Mini Trini, the Trinidadian food truck is hosting a series of pop-up dinners starting this Wednesday and following weekly. The dinners will start at just $11 and include some of the same dishes you can get from the truck.
On the menu for the first pop-up dinner at Calypso (7122 Germantown Avenue) is curried shrimp, rice, curried cabbage and dahl. All for just! $11. Pick-up starts at 6 p.m. Text 610-348-5401 to place your order and they will confirm.
Mini Trini [Facebook]
Researching for our Foobooz Six Pack on crepes in Philadelphia got us thinking about other thin pancake-like dishes that we’ve seen around town. From Italian, to Trinidadian, to Ethiopian varieties it is clear that crepes are not just for Francophiles anymore.
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Just in case you haven’t seen enough Olympics-themed everything in the past month we at Foobooz are delighted to bring you a round up of Olympic-themed activities and food and drink specials starting this weekend (all in the colors of the Olympic rings). You are very welcome.
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Today we get news from Michael Klein that Pumpkin’s Christopher Kearse is getting his own place on Passyunk Avenue. Kearse is aiming to open a progressive French BYOB at 1911 East Passyunk Avenue by August. Next door to Kearse’s place is going to be Noir. Noir will replace Sticks and Stones and you’ll be able to get your first taste of the French-American concept at Flavors of the Avenue on Saturday, April 28th.
Also slated to be at Flavors is Garage, Jason Evenchik’s (Vintage, Time and Bar) new concept that will invite a rotating cast of food trucks inside to feed its customers. At Monday’s Flavors media preview, Evenchik had MiniTrini show up in front.
tonight next Wednesday the East Passyunk Crossing Civic Association will be hearing an information only presentation from Table 31 co-owner Stephen Olitsky for a new restaurant with liquor license that would take over the Artisan Boulanger space at the corner of 12th and Morris Streets (Artisan Boulanger is moving to 1218 Mifflin Street.)
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There are three things that need to be said right up front about last night’s Foobooz Neighborhood Pop-Up at Cook.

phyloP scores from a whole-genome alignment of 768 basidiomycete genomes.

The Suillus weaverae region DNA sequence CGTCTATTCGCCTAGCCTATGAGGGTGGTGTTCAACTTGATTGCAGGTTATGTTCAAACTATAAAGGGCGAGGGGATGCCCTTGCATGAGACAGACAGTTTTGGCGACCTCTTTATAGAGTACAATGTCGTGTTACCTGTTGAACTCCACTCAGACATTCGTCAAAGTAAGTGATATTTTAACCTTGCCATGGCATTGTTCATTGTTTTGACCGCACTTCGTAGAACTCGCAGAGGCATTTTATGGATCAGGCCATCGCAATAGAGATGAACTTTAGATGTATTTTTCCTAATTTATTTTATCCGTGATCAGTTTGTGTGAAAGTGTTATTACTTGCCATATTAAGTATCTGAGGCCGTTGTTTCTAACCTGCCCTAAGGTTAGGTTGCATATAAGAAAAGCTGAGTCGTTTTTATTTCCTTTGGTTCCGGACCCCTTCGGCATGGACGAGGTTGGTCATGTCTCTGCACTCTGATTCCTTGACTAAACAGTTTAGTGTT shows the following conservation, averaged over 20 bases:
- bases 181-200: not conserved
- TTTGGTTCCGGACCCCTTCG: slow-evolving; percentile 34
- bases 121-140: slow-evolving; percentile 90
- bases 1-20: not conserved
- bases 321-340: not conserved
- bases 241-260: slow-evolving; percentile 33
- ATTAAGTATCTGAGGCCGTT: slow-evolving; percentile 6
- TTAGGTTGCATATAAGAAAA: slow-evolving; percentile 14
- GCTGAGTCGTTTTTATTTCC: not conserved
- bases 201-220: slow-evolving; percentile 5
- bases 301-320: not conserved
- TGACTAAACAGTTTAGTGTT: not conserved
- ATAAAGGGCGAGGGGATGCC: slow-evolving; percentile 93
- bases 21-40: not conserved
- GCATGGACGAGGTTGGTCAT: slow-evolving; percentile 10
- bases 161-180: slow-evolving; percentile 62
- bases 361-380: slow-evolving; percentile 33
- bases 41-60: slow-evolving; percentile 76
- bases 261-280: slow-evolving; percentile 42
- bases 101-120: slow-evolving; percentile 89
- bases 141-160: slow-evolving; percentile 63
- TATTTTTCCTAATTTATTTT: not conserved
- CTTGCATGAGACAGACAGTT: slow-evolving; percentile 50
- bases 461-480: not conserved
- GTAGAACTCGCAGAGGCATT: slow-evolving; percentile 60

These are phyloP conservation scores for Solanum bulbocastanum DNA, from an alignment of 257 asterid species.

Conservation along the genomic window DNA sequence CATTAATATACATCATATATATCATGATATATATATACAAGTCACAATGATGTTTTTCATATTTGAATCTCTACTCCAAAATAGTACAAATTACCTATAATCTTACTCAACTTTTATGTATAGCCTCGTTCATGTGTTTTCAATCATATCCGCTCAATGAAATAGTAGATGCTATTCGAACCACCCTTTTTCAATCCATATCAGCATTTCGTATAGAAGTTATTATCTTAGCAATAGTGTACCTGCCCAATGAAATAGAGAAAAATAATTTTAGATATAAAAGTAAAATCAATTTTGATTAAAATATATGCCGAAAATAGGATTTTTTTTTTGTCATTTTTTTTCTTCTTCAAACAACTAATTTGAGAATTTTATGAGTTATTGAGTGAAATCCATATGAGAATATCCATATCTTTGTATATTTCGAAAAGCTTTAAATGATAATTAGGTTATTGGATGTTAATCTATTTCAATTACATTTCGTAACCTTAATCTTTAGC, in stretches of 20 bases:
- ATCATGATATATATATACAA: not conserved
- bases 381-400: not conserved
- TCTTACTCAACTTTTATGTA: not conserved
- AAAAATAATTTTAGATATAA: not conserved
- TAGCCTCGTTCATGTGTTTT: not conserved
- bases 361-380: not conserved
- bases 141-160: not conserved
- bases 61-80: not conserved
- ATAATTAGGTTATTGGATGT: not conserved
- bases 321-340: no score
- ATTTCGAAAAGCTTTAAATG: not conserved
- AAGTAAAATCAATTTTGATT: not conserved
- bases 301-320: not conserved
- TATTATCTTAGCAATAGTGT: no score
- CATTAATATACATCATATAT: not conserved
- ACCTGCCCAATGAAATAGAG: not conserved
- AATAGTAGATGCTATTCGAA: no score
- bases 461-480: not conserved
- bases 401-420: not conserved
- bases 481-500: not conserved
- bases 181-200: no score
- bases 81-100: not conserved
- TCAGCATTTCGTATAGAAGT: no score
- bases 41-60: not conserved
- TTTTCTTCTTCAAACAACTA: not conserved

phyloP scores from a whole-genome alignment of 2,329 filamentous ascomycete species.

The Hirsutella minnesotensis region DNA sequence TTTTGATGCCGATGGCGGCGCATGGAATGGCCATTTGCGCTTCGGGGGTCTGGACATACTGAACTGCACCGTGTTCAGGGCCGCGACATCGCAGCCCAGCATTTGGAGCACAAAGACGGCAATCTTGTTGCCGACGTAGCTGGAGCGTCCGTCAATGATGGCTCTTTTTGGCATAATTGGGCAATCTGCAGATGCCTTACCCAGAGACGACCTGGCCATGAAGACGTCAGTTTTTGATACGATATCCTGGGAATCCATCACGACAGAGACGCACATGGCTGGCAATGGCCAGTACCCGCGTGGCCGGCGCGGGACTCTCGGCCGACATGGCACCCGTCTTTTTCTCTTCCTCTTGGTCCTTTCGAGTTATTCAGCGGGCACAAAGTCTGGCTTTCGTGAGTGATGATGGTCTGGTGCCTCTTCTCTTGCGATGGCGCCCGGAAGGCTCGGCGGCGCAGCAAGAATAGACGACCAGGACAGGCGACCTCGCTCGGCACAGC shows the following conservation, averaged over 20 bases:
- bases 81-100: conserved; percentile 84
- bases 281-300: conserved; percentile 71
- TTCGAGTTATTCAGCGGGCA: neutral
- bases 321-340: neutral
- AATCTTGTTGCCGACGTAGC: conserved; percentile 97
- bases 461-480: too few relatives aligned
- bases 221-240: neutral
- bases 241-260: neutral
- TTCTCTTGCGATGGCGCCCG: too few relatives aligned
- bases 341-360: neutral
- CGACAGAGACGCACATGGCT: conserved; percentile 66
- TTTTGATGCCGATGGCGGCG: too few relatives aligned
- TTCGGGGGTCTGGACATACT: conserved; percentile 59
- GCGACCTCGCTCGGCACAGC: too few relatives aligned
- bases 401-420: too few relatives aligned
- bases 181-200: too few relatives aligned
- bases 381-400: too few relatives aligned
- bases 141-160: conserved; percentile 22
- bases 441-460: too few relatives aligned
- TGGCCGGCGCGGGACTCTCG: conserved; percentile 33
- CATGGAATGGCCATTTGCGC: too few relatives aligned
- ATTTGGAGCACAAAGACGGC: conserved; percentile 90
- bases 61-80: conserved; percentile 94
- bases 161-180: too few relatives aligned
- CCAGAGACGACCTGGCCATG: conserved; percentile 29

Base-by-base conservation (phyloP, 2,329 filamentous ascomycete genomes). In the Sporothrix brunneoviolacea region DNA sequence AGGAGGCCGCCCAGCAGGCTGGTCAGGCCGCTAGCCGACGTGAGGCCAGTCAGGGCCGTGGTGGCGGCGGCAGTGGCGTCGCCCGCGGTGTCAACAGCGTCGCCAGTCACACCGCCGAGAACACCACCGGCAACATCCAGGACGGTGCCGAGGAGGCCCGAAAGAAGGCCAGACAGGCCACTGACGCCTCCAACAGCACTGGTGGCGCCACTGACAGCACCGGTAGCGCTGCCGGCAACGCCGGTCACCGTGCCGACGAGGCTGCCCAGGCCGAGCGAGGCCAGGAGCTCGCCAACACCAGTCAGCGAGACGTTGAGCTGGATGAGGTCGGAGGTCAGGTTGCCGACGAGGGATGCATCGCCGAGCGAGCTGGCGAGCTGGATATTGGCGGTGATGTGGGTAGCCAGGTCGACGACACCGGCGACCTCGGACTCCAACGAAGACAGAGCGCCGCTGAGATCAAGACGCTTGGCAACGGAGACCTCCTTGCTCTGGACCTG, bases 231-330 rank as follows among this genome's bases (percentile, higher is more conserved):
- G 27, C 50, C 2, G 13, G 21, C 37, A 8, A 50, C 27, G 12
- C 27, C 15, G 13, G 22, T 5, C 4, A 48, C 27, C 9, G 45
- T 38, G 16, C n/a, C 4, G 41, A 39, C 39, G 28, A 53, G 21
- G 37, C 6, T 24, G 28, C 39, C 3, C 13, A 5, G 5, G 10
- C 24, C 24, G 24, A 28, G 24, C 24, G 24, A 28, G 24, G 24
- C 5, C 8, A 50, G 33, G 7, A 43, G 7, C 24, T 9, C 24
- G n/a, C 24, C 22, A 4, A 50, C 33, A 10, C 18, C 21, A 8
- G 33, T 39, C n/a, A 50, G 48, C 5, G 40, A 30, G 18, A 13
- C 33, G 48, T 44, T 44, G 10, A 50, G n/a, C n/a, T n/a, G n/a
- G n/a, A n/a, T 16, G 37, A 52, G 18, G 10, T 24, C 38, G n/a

Thing 1: We should do a food truck pop-up every month because, apparently, working entirely from a truck that could be quickly overturned by an angry mob turned insane by bland tacos or bad cupcakes makes a person into a fast cook, a skillful talker and a person who cooks cheeseburgers or roti like their lives depended on it.
Thing 2: Speaking of roti, I could eat the Trinidadian roti from Mini Trini at every meal, every day for a month and not feel like I was missing out on anything at all. As a matter of fact, I would feel bad for the rest of you chumps who only got to eat caviar, lobster tails and pie all day.
Thing 3: Next time I have to leave one of these events early, I’m making the guy doing dessert go first.
Oh, and one more. Apparently, if you can
steal borrow a good enough bottle of vodka from under the counter, virtually any drink you mix will cause a group of strangers to think that you are a gifted bartender–even when, if fact, you are just a food writer who happened to tend a little bar at swingers parties in the basement of a Chinese restaurant a hundred years ago. But I digress…
Show me some pictures
Brian Freedman is a big fan of Mini Trini, the Caribbean food truck that usually parks at Love Park.
It’s clear, from first bite, that this is a labor of love. Mini Trini delivers fabulous, compulsively delicious riffs on the flavors of what is one of the great culinary heritages of the Caribbean, its combination of Indian, African, European and countless other influences somehow both crystal-clear and well-integrated into each dish on the limited yet well-executed menu.
Double Down at Trinidadian Truck Mini Trini [Philadelphia Weekly]
Mini Trini [Twitter]